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Copyright 2005

Distant Family
by Tash Hughes


We all may joke at times how we’d love our family to live in another state or country, but the reality is that many of us do live apart from family and find it hard at times.

Flying home very often usually isn’t feasible, but there are many ways to keep in touch with loved ones far away.

Communicating

  • Do the old fashioned thing – get out pen and paper and write a letter. It may take a while but the person at the other end will appreciate the effort. Remember that they want to hear from you so you don’t have to be J K Rowling or Banjo Paterson to write a letter they will enjoy

  • Set a regular time to chat over the internet, and use a webcam if you can to make it even more personal

  • Set aside time to send a long email every week, filling your family in on the everyday day things in your life
     
  • Find alternatives so that phone calls are affordable because hearing a voice is more satisfying than an email or online chat. Try phone cards, VOIP or online options with voice

  • Take digital photos of your family, your children’s artwork, your house, your garden and your life and send them to distant loved ones so they get to see your life

  • Send some of your children’s artwork or stories to grandparents and other relatives who will treasure them
     
  • Make audio and video tapes and send them across with a letter

  • Start a blog (online diary) that you and a distant relative can write in to keep in touch

Feeling closer

  • If saving for a trip to see family, keep it in front of you so you can see you’re getting closer. For instance, save loose coins in a jar and watch it fill up, knowing the money will eventually pay for your tickets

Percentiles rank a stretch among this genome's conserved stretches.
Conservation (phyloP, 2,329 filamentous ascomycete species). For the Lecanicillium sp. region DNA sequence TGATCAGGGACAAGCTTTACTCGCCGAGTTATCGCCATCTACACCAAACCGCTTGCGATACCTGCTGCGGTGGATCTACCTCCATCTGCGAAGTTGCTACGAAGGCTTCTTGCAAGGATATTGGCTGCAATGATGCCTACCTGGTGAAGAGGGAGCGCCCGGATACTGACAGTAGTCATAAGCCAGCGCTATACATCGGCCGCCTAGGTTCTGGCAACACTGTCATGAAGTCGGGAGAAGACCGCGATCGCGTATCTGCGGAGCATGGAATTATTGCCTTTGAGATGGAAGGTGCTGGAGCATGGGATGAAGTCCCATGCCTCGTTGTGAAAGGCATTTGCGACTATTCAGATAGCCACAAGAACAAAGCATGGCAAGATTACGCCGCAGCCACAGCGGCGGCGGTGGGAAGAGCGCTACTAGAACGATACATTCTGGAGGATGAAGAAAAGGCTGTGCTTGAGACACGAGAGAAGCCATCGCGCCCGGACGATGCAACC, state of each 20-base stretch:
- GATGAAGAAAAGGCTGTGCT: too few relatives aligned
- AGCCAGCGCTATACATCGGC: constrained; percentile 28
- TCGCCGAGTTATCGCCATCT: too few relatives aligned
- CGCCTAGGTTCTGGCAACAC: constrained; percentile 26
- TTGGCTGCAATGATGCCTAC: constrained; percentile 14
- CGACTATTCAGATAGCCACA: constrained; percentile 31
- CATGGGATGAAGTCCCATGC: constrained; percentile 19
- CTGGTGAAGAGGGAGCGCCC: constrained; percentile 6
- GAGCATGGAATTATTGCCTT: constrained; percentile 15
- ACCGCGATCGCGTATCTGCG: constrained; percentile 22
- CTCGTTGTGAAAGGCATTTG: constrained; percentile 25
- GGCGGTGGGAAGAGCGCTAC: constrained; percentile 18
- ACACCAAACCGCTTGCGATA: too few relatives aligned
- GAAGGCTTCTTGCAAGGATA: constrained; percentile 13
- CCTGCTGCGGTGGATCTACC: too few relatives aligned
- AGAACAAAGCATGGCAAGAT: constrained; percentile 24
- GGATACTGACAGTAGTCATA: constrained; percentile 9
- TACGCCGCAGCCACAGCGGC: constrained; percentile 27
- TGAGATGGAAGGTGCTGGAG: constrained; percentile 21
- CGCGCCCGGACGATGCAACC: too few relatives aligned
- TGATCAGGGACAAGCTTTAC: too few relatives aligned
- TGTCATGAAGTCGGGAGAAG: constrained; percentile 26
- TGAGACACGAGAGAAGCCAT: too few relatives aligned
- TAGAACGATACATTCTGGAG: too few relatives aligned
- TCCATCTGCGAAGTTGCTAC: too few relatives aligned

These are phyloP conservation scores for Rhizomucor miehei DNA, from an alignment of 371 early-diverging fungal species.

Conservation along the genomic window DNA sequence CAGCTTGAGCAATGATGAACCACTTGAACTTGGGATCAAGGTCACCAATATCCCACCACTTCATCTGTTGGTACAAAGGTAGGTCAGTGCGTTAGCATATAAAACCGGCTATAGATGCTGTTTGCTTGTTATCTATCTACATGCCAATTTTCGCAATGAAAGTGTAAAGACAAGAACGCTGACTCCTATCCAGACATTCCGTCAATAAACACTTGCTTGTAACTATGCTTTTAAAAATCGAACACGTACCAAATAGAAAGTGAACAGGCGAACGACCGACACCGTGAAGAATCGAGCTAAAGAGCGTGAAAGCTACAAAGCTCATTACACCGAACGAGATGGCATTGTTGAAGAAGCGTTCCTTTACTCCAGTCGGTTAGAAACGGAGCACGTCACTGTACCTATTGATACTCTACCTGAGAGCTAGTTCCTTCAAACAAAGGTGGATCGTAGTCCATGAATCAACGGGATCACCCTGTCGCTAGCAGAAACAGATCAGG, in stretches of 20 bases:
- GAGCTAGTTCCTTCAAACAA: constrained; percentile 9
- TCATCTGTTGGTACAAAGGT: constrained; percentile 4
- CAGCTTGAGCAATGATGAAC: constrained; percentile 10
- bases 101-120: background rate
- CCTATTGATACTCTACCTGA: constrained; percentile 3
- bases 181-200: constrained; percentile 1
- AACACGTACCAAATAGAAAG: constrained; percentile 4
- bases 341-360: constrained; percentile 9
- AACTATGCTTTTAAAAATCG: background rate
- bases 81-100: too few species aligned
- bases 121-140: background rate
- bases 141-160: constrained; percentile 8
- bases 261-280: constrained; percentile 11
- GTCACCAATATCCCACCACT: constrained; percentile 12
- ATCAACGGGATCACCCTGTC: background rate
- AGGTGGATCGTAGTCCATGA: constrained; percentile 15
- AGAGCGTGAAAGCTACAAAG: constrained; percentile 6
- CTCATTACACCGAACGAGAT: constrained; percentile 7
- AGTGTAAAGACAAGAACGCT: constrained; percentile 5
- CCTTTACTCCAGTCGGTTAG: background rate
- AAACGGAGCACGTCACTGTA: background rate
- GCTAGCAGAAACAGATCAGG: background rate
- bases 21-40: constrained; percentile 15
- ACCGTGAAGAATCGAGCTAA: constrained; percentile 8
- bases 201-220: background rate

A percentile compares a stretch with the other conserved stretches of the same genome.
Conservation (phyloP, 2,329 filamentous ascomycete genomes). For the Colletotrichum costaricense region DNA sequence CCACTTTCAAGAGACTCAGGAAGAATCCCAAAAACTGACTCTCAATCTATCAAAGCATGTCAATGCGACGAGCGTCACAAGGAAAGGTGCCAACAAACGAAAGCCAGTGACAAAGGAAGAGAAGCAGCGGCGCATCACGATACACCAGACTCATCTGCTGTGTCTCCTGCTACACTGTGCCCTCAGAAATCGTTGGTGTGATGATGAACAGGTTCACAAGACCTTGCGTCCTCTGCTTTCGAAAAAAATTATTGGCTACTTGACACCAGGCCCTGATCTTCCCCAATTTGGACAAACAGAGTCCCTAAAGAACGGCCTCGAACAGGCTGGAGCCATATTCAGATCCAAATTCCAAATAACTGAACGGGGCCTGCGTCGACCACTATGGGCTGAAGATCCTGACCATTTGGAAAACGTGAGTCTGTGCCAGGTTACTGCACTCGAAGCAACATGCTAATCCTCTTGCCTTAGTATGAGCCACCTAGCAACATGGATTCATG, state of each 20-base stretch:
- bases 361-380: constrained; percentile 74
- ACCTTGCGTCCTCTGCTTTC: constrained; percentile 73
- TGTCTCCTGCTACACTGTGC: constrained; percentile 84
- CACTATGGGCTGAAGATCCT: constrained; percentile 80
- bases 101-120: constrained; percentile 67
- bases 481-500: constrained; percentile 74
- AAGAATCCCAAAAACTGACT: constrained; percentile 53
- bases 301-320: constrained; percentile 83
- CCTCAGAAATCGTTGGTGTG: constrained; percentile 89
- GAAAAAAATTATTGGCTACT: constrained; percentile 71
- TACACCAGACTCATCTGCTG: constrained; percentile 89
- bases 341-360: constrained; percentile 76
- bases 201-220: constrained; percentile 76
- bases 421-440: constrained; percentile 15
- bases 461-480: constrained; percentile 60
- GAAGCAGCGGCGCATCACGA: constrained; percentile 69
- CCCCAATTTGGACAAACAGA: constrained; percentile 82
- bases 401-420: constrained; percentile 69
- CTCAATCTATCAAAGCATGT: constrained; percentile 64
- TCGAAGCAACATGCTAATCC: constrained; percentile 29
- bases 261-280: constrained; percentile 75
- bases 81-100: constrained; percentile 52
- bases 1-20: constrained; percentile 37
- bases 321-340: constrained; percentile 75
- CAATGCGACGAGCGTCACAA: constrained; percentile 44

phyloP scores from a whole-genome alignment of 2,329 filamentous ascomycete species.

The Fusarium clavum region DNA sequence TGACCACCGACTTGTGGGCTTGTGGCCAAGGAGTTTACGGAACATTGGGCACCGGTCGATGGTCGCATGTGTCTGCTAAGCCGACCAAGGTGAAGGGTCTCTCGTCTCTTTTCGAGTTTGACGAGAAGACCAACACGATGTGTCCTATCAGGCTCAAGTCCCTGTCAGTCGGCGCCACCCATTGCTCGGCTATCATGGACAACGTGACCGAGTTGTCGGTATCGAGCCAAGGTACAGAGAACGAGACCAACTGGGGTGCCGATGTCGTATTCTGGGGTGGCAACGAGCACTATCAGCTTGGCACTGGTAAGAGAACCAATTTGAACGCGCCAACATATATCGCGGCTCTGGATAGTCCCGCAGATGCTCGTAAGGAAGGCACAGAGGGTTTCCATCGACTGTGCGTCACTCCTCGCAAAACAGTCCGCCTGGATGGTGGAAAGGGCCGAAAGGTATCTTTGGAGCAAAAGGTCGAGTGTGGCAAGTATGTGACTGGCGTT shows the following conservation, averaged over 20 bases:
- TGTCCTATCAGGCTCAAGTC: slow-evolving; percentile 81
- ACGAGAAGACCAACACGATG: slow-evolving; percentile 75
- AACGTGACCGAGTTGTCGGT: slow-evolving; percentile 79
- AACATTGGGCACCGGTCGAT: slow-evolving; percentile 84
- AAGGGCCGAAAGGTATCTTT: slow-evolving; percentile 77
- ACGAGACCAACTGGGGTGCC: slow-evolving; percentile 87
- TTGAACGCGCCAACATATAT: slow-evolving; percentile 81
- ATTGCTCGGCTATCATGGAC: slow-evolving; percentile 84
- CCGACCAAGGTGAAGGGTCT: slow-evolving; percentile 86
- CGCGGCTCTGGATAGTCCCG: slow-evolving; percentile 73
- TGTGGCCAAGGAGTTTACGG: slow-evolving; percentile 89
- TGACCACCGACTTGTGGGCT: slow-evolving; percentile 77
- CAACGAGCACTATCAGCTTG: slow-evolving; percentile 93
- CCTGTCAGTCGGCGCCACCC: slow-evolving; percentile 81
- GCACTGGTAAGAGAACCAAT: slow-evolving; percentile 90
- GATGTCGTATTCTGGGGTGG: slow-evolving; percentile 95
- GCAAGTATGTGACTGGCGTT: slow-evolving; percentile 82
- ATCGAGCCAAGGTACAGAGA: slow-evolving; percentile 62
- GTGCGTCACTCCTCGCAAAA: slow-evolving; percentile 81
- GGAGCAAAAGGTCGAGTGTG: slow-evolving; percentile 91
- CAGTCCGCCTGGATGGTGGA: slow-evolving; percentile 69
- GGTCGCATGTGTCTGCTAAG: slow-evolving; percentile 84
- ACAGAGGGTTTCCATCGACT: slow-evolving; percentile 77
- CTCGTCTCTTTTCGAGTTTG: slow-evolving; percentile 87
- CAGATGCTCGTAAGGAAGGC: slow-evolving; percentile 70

• Set up a family height chart. Instead of just marking your children’s heights on the wall, add marks for cousins, grandparents and aunts/uncles. You could even add each person’s photo next to their height. Ideally, have the distant family do the same thing and send them regular height updates so the family can watch them grow, too

  • Think about things to remind you of your family – maybe it is baking a cake, smelling fresh oranges, toasting marshmallows or feeling the wind in your face. Try to recreate that memory as often as you can by copying the action
     
  • Find a website that refers to their local area and check if often so you’ll know what weather they are facing and other major events that may affect them
     
  • Have a selection of photos of people you miss and move them around – we tend to not notice photos in the same spot for months and years so swap them around
     
  • Sit and look through a photo  album or create a scrapbook as a great way to see your family’s faces and think back on happy times together
     
  • Talk about your family, especially to children who may have few memories of their distant relatives
     

Tash Hughes is the owner of Word Constructions and assists businesses in preparing all written documentation and web site content.

Tash also writes articles for magazines, newsletters and websites in between being a Mum of four!
 

 

 

 

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